Word from those who have seen iOS 7 is that the new operating system is going to be strictly no-frills. Things like the green felt look of the Game Center, the leather effects on the calendar, and maybe even ebook pages with 3D effects will be cut out, in favor of a simpler, cleaner interface. The word thrown around in the 9to5 Mac report the most is “flat” – a turn away from 3D effects and small touches and effects that resemble real-life objects – the skeuomorphic design aesthetic.
The change seems like it will be partly a matter of personnel. Scott Forstall, who used to be in charge of the design aesthetics of iOS software, was shown the door after the Maps debacle of iOS 6. Forstall and the late Steve Jobs were two of the biggest proponents of skeuomorphic design, while others, including (Sir) Jonathan Ive, were a little less enthusiastic about the idea. Ive has historically been in charge of hardware design. Some of Apple’s biggest successes – the iPod, iPhone, and iMac – have largely been to his credit. Ive is now in charge of aesthetics for both software and hardware, and iOS 7 is said to have his stamp pressed firmly upon it.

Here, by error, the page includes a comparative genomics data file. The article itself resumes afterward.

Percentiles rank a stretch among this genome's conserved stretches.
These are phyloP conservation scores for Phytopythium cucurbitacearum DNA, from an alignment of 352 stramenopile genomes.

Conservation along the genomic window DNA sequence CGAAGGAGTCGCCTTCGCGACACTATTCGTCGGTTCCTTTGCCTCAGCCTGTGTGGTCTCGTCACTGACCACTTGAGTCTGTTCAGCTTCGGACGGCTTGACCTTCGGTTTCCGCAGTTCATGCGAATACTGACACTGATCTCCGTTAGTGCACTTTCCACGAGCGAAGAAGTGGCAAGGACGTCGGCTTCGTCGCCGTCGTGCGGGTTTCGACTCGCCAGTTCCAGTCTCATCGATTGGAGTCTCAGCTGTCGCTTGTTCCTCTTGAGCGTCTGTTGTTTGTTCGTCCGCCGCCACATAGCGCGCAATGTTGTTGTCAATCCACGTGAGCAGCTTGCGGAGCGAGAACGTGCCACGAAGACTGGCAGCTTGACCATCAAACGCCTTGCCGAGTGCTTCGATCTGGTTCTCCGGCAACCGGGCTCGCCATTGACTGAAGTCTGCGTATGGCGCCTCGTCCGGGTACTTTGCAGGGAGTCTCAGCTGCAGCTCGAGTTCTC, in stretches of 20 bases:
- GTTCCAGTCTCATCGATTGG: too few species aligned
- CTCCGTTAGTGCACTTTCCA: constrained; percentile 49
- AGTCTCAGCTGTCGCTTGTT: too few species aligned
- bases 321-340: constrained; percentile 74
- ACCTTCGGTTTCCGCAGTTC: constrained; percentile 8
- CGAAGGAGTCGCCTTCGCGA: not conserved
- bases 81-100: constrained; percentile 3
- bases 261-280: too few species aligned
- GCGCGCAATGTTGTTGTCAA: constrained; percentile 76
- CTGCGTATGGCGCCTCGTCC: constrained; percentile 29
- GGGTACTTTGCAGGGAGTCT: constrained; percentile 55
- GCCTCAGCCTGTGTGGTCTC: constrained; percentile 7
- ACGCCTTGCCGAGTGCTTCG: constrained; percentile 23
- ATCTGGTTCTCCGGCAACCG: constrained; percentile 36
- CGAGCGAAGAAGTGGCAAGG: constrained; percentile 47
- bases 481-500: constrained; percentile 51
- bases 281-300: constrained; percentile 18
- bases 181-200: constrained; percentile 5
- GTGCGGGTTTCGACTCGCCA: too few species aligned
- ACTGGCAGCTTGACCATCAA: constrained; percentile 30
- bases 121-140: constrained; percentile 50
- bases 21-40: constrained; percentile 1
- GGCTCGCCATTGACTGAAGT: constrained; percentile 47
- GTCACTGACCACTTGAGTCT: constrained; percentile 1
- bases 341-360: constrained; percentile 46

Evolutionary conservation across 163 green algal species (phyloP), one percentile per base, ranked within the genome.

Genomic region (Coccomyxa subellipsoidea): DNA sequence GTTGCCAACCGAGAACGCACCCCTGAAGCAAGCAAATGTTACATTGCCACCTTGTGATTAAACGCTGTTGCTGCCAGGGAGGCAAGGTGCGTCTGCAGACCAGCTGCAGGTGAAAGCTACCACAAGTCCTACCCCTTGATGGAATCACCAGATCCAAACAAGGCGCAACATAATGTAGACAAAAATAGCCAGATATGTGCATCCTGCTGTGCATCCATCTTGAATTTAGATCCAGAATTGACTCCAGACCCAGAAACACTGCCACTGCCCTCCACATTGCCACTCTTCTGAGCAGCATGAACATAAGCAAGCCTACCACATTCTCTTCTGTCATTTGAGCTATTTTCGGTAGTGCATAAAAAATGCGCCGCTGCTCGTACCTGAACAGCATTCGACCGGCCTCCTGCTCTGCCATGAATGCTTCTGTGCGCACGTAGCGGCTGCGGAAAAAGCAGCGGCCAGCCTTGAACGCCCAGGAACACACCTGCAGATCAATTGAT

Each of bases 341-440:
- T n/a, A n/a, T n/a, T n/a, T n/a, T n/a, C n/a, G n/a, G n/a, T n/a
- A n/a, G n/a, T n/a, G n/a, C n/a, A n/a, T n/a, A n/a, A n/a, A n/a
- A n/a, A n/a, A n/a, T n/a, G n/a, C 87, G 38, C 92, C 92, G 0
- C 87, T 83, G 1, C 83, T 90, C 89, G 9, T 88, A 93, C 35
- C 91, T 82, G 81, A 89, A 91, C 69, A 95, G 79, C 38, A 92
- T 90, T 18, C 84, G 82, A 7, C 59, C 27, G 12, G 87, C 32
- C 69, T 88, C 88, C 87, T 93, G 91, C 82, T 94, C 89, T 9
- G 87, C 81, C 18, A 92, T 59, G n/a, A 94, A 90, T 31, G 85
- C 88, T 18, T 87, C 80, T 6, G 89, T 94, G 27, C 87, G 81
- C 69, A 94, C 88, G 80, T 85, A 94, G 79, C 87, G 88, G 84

Some of the sources cited in the report suggest that iOS 7 looks a bit like Windows 8. Heavy emphasis should likely be placed on “little” there – it seems unlikely that iOS 7 will venture that far in that direction. And, the changes are said to be cosmetic in nature only – no major changes to functionality are planned. If you’re already familiar with Apple products, there will reportedly be no new learning curve with iOS 7 – just something different to look at.
That something different seems like it will be something far more economical than in the past. That might not just be an artistic choice, either – less in the way of unnecessary aesthetics means less processing power is needed, which should make the operating system more power efficient, at the very least. How much of a difference the design choices will make in that department remains to be seen – we’ll find out soon enough, when iOS 7 is shown off at Apple’s Worldwide Developers Conference, taking place June 10-14.
Via 9to5 Mac